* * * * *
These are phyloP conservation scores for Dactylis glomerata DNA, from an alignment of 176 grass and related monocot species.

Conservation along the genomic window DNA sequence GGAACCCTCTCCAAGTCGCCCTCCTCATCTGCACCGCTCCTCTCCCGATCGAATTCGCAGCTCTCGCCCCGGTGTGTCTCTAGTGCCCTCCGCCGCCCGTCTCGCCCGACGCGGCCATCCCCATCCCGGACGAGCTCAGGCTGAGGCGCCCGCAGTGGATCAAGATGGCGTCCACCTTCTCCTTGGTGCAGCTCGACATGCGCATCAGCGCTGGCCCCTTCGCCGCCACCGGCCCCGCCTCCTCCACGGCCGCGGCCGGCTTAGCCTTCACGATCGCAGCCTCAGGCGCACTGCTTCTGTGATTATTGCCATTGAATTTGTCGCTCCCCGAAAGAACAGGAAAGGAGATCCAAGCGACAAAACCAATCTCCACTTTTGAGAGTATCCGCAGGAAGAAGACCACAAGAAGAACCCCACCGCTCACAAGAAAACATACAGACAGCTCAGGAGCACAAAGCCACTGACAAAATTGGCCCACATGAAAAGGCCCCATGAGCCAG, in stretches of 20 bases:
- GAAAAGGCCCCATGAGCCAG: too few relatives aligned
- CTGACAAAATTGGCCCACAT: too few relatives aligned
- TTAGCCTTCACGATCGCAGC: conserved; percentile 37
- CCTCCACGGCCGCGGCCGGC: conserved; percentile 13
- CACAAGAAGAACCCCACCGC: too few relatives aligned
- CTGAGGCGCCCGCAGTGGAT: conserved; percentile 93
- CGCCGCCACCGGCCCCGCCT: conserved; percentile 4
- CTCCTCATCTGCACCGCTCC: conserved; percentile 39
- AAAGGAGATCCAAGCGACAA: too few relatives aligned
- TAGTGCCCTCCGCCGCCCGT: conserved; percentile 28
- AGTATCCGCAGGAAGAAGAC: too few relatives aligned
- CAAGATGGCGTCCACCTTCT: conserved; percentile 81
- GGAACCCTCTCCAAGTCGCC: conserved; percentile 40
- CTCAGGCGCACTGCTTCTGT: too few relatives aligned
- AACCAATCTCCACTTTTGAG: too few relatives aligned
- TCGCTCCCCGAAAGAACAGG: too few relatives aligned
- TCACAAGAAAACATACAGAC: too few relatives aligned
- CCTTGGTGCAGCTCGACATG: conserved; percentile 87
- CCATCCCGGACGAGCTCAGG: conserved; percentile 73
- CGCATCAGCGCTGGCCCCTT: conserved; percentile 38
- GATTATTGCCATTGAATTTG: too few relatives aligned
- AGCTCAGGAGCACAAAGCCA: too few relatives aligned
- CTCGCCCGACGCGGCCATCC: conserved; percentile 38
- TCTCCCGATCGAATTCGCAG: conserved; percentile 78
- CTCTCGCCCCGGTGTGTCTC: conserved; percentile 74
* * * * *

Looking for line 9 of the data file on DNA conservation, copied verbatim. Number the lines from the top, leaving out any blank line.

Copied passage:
- CGCCGCCACCGGCCCCGCCT: conserved; percentile 4